What about underground photography?

Underground photography is another very rewarding aspect of the hobby, and presents many interesting challenges.

Most underground photographers favour digital over film, however underground photography will quickly reveal any shortcomings in cheap digital cameras.

A good 'bridge' digital camera (a camera situated between compact digital cameras and DSLRs) is probably the best compromise between features, cost and size.

As a rule of thumb flash photographs tend to light only the foreground and often show up moisture and dust in the atmosphere. To get good underground photographs there are two common approaches, both of which require some time to set up, and a tripod:

  • Light painting - otherwise known as waving a torch around to evenly illuminate all areas framed in the photograph whilst the camera shutter is open. Halogen lamps often introduce an artificial warm glow in light painted shots, however modern LED or gas discharge lamps give a much purer white light.
  • Open flash - similar in that the camera shutter is left on bulb or a long timed exposure, however illumination is provided using pre-set flashses and slave units, or by moving around within the shot firing flash and taking care not to introduce shadows. Open flash is harder to master and slower to execute but can yield some amazing results.
  • Massive flash bulbs - using 60W, 100W or even 300W flash bulbs, some great effects can be achieved using this technique.

What might limit my explorations?

Many factors may limit your underground explorations, for example:

  • Access - mines are often on private land, or have access restrictions placed on them, please respect any such access conditions.
  • Decay - usually roof collapses in tunnels or chambers, or decay of false floors cutting off access to further sections of the mine.
  • Water - most mines required pumping whilst worked, and once abandoned will flood to their natural level, this may render part or all of a mine inaccessible.
  • Experience/skill - furthering exploration often involves rope work and specialist equipment, such skills take time to acquire. The underground is an unforgiving environment and all party members must be competent if undertaking more extreme explorations.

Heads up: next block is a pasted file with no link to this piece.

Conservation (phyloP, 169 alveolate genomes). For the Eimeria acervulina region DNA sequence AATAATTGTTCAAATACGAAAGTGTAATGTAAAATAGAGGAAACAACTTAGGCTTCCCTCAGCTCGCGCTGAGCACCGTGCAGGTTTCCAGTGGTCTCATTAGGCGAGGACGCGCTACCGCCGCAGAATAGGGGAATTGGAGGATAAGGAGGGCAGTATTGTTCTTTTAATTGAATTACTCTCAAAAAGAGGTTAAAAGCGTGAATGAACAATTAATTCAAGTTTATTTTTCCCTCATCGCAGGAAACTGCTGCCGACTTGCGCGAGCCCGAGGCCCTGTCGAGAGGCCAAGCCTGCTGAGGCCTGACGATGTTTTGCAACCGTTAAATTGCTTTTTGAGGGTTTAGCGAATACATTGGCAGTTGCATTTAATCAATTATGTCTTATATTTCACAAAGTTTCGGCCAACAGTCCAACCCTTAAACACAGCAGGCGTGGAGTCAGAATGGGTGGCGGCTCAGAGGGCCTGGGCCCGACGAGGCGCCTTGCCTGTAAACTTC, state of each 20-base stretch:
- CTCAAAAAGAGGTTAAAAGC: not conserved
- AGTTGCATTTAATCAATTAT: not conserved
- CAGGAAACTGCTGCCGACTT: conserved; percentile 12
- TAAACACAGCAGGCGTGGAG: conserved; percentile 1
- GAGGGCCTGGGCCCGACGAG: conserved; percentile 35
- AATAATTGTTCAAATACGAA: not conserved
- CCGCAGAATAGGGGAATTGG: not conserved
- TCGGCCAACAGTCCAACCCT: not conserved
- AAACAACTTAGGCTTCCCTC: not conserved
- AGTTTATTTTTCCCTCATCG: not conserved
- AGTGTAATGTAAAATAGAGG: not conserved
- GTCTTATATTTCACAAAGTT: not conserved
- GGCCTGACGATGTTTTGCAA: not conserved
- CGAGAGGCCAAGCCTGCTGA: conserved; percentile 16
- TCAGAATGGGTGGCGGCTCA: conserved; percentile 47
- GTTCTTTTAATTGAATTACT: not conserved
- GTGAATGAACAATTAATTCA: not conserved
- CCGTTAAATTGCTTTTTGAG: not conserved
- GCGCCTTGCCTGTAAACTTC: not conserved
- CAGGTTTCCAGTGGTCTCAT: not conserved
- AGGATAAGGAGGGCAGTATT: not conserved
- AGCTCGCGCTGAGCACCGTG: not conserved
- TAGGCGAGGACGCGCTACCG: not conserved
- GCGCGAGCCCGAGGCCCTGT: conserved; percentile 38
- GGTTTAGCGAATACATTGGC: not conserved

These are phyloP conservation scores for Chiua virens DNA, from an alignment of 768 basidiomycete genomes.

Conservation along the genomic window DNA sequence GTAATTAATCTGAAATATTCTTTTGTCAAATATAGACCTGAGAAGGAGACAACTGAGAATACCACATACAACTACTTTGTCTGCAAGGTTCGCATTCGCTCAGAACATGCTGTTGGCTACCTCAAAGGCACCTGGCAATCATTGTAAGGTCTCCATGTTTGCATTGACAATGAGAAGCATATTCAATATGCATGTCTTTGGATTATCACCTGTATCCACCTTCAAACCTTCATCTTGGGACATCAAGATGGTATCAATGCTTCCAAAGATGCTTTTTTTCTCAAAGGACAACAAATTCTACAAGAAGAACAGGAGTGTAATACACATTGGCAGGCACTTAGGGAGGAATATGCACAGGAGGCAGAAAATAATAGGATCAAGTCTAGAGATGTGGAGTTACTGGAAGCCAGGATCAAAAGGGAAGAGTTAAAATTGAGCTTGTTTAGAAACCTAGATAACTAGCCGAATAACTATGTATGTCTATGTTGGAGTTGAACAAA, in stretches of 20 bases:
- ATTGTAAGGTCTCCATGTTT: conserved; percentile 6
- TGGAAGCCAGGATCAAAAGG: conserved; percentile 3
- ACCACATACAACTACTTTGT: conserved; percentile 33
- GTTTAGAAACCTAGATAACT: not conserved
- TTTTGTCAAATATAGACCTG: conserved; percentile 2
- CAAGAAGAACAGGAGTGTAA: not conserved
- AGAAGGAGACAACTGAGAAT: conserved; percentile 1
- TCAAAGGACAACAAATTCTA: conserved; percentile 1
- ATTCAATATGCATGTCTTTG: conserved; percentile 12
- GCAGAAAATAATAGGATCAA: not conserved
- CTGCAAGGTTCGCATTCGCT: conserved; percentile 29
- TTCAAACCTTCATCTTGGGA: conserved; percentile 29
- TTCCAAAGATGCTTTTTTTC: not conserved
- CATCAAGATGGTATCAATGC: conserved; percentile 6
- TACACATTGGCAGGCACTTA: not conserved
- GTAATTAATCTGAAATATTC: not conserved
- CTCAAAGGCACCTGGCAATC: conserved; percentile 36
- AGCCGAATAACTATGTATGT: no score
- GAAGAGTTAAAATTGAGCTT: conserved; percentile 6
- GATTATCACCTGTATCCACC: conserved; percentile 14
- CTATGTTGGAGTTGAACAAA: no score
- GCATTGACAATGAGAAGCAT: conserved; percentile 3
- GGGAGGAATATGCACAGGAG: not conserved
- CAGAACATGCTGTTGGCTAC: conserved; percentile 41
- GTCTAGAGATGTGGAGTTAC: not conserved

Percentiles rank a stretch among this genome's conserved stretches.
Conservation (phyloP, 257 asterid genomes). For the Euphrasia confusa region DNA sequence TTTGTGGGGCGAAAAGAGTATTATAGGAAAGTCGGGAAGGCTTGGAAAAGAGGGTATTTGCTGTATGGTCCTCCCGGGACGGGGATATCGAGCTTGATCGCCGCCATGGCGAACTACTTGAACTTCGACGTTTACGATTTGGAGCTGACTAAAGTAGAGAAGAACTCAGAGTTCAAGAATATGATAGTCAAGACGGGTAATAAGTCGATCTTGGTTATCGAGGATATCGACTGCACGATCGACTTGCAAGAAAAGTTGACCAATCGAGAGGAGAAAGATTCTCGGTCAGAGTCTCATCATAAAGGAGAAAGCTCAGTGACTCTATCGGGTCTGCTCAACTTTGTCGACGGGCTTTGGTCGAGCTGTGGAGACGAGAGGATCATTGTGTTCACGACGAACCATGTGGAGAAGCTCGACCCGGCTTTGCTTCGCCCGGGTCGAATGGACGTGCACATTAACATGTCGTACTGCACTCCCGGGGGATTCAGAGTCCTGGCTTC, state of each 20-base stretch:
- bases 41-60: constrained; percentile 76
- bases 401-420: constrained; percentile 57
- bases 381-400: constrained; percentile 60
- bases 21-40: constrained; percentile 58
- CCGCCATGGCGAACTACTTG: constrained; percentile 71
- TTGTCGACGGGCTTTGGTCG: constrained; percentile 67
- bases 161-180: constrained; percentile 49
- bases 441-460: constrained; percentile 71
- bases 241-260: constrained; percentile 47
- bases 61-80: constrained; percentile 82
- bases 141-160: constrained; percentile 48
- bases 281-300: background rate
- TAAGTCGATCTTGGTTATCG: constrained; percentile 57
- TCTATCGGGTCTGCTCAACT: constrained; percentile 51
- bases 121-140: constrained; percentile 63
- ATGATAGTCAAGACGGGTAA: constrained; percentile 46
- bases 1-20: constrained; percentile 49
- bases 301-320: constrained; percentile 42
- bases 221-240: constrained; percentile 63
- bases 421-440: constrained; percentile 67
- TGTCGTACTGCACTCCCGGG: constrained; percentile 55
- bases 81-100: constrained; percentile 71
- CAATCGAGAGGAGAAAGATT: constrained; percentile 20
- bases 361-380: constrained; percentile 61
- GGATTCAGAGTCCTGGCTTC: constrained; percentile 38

What about the dangers?

As has been observed, the underground is an unforgiving environment. A simple injury that would be an inconvenience on the surface, like a sprained ankle, can turn into a major epic if occurring many hundreds of feet underground. Be aware of all dangers you many encounter, including but not limited to:

  • Sudden drops - edges, shafts, bridges. Take care near edges, be observant of shafts and use rope protection when crossing bridges.
  • False floors - false floors are a hidden danger, they typically span stopes in metal mines. Be aware at all times of the possibility of false floors, it is often hard to tell a false floor from a normal tunnel floor, especially if the floor is covered in water.
  • Roof falls - roof falls do occur, but unpredictably, and occasionally triggered by noise or vibration. Be aware of recent falls and keep an eye on the tunnel or chamber roof for obvious loose material.
  • Bad air - foul or unventilated air which may make breathing difficult.
  • CO, CO2 - commonly known as 'black damp', concentrations of these gases will make you feel sleepy or out of breath and will eventually lead to unconsciousness and death.
  • Methane - commonly known as 'fire damp', an explosive gas that is most common in coal mines.
An archive photograph, miners at Vaughan Lead Mine (date unknown) An archive photograph, miners at Vaughan Lead Mine (date unknown, photo courtesy merddinemrys) A typical view of a level in a Welsh slate mine A typical view of a level in a Welsh slate mine A copper formation in a north Wales copper mine A copper formation in a north Wales copper mine Beginning a pitch using SRT to descend safely Beginning a pitch using SRT to descend safely Various slate quarrying artifacts Various slate quarrying artifacts A bridge over a chamber in a Welsh slate mine A bridge over a chamber in a Welsh slate mine Safely descending a deep mine shaft Safely descending a deep mine shaft Starless River - Caving Store Moore Books: Specialist BooksI.A. Recordings: Mining and Industrial History DVDs
Disclaimer: Mine exploring can be quite dangerous, but then again it can be alright, it all depends on the weather. Please read the proper disclaimer.